Walt Disney Pictures has its animation mojo back. Finally.
With a cool, contemporary spin on a fairy-tale classic, a dramatic Nordic landscape animated in splendid storybook style and Broadway vets belting out power ballads, “Frozen” is an icy blast of fun from the very first flake. A certain scene-stealing snowman named Olaf chief among them.
Directors Chris Buck and Jennifer Lee create a magical 3-D winter wonderland in “Frozen.” A sisterhood saga loosely based on Hans Christian Andersen's “The Snow Queen,” it is filled with heart and heart-stopping action.
It is a much-needed thaw after a very long winter for Disney's legendary cartoon brand.
Last year's “Wreck-It Ralph” was a hoot — the video-arcade battle between good and evil very current in story and style. But “Ralph” never felt like it belonged to the same family as Disney's modern-day classics such as “The Little Mermaid,” “Beauty and the Beast,” “Aladdin” and “The Lion King.”
The in-between years have been marked by a lot of nice, but not especially noteworthy movies. Meanwhile, Pixar stepped in and stole the company's animated show with “Up,” “Cars,” “Toy Story” and “Wall-E,” to name a few.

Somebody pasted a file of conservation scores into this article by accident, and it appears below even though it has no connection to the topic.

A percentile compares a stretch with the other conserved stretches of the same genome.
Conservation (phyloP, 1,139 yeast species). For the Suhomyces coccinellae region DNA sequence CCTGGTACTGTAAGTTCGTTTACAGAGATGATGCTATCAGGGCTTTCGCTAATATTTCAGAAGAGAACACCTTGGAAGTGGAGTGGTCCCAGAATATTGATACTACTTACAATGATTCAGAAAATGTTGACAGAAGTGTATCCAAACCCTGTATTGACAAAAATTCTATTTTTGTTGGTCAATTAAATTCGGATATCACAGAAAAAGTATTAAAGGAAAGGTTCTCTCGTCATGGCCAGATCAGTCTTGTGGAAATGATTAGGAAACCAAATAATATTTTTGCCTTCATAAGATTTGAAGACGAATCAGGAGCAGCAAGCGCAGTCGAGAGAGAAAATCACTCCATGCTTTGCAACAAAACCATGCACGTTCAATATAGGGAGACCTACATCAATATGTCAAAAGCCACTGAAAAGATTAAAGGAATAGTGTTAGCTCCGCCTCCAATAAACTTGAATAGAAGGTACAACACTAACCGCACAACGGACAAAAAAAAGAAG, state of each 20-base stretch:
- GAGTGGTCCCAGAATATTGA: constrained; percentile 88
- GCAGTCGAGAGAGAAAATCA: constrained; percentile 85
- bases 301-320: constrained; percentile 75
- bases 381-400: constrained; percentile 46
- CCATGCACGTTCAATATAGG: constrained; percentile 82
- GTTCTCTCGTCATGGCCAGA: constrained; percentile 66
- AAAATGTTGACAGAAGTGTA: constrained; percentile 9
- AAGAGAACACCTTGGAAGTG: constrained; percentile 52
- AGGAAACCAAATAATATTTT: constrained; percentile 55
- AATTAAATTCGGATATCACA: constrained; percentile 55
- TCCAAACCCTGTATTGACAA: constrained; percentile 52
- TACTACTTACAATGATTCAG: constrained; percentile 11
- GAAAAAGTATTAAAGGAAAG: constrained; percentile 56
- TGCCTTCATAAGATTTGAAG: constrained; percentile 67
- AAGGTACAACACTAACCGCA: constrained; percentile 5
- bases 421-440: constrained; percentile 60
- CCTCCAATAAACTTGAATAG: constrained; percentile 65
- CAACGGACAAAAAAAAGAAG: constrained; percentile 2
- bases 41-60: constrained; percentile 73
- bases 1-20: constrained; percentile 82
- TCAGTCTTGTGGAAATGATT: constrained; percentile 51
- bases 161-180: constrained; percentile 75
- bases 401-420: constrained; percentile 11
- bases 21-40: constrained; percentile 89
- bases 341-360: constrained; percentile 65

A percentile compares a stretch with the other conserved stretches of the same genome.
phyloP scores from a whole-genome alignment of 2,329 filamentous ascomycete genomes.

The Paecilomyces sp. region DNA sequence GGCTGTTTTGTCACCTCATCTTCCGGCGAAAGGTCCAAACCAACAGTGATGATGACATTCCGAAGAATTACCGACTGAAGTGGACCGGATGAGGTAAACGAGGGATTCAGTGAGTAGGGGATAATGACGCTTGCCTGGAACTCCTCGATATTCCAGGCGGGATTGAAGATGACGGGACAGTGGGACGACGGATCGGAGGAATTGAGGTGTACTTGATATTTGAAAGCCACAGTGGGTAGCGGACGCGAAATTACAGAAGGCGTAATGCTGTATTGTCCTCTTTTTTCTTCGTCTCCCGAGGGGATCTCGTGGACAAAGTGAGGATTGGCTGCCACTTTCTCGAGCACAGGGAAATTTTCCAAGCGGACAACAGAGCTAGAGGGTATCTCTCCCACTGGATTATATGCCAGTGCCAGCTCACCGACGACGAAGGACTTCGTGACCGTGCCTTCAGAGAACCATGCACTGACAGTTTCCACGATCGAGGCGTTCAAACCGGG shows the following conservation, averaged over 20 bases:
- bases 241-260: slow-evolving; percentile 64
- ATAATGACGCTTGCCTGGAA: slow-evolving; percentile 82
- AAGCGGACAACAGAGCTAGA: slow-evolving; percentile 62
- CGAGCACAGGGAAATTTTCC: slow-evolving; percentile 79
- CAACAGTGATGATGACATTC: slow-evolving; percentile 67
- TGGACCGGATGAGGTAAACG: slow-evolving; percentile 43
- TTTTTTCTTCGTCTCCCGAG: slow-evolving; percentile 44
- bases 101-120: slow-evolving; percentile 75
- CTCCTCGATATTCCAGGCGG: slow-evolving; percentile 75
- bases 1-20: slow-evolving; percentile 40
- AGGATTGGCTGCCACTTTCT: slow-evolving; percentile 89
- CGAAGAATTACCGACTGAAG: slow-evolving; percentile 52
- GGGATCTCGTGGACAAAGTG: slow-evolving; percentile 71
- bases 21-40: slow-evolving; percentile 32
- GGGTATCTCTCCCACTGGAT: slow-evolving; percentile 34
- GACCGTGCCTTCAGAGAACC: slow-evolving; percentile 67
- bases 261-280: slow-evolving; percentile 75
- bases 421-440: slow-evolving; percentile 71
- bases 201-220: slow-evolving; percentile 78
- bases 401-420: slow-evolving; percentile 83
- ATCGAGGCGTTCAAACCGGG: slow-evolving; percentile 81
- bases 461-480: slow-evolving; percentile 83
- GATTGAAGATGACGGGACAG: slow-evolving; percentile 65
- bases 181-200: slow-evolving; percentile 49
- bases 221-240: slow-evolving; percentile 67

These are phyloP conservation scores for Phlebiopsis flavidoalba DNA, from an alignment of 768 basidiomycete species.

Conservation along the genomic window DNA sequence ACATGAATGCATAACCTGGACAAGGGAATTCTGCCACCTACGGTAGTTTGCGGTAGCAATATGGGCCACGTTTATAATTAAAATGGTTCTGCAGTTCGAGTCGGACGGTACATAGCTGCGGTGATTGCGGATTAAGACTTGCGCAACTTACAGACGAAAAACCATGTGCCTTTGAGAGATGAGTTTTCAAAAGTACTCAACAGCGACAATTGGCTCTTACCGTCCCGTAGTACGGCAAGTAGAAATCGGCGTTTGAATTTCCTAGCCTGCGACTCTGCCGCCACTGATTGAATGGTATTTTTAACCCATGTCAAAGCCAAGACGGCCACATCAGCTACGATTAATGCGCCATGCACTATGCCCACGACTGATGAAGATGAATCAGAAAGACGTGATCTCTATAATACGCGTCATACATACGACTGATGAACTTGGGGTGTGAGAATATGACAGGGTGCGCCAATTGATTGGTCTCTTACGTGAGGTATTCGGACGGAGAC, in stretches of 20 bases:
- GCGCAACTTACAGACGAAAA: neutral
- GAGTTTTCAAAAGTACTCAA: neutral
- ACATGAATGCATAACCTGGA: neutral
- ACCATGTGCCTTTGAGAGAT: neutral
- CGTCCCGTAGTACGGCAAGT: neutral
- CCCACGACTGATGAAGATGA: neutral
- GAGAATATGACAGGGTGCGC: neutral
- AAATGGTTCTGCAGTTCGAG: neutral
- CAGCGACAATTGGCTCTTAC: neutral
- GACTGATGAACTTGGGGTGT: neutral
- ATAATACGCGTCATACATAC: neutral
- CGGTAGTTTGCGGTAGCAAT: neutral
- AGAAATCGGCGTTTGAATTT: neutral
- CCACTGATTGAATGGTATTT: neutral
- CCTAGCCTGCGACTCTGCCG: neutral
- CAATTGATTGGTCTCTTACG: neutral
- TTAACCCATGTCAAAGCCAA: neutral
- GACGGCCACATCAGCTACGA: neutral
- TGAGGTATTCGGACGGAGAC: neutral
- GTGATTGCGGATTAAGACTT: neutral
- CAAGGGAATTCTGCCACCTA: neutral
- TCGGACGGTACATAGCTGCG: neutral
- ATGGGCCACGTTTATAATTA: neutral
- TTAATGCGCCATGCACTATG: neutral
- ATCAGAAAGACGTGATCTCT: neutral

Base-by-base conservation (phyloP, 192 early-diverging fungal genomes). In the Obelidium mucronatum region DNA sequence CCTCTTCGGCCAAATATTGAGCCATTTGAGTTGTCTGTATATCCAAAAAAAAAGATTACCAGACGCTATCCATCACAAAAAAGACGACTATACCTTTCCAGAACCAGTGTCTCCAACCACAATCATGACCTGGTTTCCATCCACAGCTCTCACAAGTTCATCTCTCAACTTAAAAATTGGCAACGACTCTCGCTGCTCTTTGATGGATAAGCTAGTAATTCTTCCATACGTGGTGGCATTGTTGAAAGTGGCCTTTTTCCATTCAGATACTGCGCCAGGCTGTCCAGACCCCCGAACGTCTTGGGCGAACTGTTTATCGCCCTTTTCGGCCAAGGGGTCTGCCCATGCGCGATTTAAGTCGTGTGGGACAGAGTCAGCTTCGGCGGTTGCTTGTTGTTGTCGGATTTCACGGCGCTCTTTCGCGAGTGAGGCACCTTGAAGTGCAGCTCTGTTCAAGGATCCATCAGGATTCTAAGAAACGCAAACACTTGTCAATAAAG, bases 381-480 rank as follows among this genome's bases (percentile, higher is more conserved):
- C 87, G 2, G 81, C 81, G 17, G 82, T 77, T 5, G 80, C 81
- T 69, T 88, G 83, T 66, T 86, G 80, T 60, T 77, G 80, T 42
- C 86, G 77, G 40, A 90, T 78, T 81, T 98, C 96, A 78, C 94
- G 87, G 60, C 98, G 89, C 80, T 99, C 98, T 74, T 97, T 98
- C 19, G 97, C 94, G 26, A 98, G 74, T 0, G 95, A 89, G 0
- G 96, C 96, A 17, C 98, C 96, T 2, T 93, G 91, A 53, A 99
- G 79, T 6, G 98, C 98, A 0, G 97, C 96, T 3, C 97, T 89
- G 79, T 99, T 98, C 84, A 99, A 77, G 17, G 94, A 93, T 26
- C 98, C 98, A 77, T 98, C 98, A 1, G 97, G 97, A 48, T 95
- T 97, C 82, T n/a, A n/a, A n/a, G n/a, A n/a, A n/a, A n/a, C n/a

But “Frozen” is fabulous. Its thrills and chills are brought to life by an excellent ensemble of voices led by Kristen Bell and Idina Menzel. As Anna and Elsa, respectively, they are sisters and the princesses of the mythical Scandinavian kingdom of Arendelle where the story is set.
The film represents a fusion of old and new both on-screen and behind it. Lee, who co-wrote “Wreck-It Ralph” (with Phil Johnston) and has sole credit for “Frozen,” is also the first female to sit in a Disney animation directing chair. She's done a bang-up job wearing both hats. For Buck, who's been in Disney's animation trenches since 1981's “The Fox and the Hound,” “Frozen” is his third feature — and his best — as a director. Despite the blizzard conditions, there is nary a slip or stumble from start to finish.